Property price in Phnom Penh are rising for the first time since 2009, growing by as much as 10 percent in some areas of the capital during the first quarter of the year, real estate experts said yesterday.
After years of stagnation in the property sector due to weak demand following the global financial crisis, data from the National Valuers Association of Cambodia (NVAC), shows that the cost of both residential and commercial properties are beginning to increase in the city.
“Prices have increased between 5 and 10 percent for both commercial and residential properties in the first quarter,” said Sung Bonna, CEO of Bonna Realty and NVAC’s president. “The situation of the economy is good, and foreign investors can see that.”
Residential property prices around the riverside at the beginning of the year averaged between $2,000 and $3,500 per square meter. Prices there now are reaching as high as $3,850 per square meter, according to the NVAC data.
In Chamkar Mon district south of Sihanouk Boulevard, prices in January were between $1,000 and $1800 per square meter depending on the quality of the property but prices have now risen to as much as $2,000 per square meter.
Property prices increased as much tenfold from 2005 to July 2008 with the most expensive land in Phnom Penh rising to as much as $5,000 per square meter. But that growth was mostly fueled by speculation and the property bubble burst in late 2008.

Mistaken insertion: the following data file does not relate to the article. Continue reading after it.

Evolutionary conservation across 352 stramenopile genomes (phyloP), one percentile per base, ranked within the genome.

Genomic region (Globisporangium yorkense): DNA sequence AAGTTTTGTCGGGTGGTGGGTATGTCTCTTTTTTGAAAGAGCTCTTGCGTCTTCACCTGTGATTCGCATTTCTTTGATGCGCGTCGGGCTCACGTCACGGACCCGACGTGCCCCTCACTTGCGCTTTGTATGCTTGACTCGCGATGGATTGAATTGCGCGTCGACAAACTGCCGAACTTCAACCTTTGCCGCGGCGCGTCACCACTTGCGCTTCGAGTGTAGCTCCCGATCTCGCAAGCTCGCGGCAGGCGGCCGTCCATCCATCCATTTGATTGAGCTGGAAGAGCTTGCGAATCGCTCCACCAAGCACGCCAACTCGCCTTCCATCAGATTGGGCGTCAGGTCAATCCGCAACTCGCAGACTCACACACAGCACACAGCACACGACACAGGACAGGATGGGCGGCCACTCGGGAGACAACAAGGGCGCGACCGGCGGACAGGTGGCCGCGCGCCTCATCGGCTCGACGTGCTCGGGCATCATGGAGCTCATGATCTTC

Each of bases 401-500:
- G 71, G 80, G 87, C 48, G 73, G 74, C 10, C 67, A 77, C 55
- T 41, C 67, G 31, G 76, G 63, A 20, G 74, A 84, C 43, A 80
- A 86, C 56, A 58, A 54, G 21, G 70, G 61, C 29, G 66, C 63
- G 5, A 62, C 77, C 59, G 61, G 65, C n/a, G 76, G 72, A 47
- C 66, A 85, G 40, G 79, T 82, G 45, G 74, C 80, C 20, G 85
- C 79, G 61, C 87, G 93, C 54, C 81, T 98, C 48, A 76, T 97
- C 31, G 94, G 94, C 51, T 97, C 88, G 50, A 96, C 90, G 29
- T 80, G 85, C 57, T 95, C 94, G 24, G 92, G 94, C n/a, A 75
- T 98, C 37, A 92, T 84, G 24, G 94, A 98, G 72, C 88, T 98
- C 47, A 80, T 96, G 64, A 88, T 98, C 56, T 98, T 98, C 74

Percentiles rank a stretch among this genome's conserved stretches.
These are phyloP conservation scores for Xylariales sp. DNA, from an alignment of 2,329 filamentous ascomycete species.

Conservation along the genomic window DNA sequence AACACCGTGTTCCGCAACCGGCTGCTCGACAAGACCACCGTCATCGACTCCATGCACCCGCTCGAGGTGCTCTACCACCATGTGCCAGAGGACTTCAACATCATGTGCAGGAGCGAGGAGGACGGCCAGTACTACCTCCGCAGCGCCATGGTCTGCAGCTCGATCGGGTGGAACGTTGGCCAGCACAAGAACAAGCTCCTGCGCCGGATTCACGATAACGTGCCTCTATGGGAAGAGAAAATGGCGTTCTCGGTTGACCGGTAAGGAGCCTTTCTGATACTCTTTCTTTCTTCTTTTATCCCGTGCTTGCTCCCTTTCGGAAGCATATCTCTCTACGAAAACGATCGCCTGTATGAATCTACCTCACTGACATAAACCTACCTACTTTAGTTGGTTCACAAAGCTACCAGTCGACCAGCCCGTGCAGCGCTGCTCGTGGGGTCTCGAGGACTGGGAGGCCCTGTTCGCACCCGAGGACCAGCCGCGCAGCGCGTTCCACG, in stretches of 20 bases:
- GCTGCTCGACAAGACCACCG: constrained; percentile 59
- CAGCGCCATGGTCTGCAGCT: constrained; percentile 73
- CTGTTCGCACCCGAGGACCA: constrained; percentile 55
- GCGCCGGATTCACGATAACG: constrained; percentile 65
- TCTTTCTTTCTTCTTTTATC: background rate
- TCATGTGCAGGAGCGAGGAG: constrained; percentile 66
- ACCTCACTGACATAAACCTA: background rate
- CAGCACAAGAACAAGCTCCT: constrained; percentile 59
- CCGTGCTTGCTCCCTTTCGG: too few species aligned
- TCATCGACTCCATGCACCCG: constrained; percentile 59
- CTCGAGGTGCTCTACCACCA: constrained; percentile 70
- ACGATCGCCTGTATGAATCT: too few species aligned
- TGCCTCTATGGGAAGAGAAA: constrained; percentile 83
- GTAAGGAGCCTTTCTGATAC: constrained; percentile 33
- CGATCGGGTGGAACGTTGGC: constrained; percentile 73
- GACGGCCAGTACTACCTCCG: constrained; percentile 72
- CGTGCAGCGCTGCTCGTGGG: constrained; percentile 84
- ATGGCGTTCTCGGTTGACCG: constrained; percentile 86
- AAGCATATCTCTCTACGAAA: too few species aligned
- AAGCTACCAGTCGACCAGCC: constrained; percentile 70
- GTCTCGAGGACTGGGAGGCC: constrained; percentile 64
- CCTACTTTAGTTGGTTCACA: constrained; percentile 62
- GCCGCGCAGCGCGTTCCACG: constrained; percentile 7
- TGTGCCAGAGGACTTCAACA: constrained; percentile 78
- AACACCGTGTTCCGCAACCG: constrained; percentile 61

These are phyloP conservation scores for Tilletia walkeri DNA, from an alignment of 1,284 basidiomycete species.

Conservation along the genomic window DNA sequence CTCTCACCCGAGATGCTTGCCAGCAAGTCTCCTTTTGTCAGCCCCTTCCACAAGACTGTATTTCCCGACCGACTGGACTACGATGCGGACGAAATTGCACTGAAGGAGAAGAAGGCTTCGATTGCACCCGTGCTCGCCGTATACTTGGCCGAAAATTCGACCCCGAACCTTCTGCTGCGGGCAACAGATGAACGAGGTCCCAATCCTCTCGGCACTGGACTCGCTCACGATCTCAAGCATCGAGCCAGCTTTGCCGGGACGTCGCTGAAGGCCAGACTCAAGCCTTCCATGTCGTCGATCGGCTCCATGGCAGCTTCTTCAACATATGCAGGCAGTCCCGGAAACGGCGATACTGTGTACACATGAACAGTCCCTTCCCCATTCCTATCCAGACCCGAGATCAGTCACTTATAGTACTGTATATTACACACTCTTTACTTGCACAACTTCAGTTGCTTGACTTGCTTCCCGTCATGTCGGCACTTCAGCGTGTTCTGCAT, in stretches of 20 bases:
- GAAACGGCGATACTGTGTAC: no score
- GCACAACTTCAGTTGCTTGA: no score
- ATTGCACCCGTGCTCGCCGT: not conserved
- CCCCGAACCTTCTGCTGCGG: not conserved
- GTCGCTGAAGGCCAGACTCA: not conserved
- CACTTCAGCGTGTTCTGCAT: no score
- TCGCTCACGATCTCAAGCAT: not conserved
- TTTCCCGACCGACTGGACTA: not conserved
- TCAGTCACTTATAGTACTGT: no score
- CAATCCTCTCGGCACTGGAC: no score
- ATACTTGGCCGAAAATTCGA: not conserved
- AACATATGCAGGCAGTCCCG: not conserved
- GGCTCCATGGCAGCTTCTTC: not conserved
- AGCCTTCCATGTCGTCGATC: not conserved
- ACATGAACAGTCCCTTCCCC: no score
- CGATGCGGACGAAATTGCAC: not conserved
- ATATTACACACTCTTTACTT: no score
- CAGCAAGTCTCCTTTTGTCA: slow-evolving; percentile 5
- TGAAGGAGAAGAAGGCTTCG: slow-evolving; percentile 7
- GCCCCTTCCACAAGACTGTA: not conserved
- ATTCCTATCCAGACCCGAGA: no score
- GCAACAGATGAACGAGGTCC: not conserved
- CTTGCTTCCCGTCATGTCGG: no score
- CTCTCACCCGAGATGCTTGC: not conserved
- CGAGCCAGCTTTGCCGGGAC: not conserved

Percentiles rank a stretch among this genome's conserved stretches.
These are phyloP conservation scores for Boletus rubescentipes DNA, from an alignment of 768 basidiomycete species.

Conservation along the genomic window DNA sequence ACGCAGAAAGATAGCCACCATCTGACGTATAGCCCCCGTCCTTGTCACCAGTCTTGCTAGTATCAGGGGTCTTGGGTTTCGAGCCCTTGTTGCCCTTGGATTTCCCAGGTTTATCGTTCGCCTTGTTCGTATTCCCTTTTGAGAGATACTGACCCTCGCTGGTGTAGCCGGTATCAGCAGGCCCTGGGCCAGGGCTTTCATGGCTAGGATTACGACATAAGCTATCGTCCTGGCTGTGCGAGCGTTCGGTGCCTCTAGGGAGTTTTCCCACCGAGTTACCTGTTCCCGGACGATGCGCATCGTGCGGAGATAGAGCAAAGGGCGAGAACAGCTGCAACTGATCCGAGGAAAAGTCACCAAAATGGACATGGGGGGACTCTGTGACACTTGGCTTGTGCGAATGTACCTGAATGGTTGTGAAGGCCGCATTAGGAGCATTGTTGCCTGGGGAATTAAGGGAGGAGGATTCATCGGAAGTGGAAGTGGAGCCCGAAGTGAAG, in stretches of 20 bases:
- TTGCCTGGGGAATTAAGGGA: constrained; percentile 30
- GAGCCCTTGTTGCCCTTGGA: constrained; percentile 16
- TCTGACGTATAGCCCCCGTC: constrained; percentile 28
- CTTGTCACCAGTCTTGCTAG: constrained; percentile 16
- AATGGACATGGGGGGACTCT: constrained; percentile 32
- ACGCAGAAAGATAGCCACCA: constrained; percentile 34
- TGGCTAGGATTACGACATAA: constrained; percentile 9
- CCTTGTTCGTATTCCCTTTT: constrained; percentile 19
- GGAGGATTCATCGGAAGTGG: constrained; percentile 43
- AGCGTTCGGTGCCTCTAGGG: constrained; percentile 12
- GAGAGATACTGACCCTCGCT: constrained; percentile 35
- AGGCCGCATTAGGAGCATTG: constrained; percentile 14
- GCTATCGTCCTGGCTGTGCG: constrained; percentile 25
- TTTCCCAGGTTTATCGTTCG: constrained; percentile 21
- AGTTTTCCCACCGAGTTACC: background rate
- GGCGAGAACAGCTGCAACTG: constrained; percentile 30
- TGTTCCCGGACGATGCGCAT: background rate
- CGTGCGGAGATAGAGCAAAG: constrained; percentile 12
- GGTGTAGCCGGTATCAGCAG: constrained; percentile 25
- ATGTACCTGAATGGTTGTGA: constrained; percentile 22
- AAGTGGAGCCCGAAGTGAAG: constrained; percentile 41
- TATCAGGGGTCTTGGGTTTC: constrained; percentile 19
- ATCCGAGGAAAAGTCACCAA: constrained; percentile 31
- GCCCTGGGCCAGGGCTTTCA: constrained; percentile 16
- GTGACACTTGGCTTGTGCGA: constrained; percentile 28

Keuk Narin, vice president of Asia Real Estate Cambodia (ARC), said the part of the reason for the upward trend in prices was due to higher investor demand and banks giving more mortgages. He also said more foreign investors were beginning to take advantage of the foreign ownership law for condominiums, which came into effect in 2010.
According to figures from the ARC, there are currently 16 condominium property projects in existence or being built in Phnom Penh. Once they are all complete there will be a total of 3,193 units available for sale.
The ARC said, about 75 percent of the units had been sold, and 80 percent of the buyers were foreigners.
Although condominiums compose only 15 percent of the total residential market in Phnom Penh, Mr. Narin sad demand for such projects looked particularly strong, with prices in some units having increased by 15 percent in the first quarter of the year.
“But it is not only condominiums shop houses, other residential [buildings] and most commercial property is up 5 to 10 percent,” Mr. Narin said. “People are becoming more confident in the market.”
Mr. Narin added that grade A condominiums are currently selling for an average of $1739 per square meter, while grade B and C condominiums are selling for an average of $1014 and $770 per square meter, respectively.
Whether this is the beginning of another property boom remains to be seen.
Bank officials also said that demand for housing loans was increasing.
“I think most of the banks are giving more housing loans at the moment, and where one of the reasons is that foreigners are buying property, the other is that… banks view property as a safe sector to go into, especially ownership,” said Phan Ying Tong, country head for Cambodian Public Bank.
Despite the encouraging signs, observers say property developers should be wary of repeating the errors of the past.
“There was a lot of speculation on land here and that was slightly unrealistic,” said David George, country director for real estate firm CB Richard Ellis.
“In today’s market, there is still all the risk of developers not looking at the market correctly and oversupplying it.”.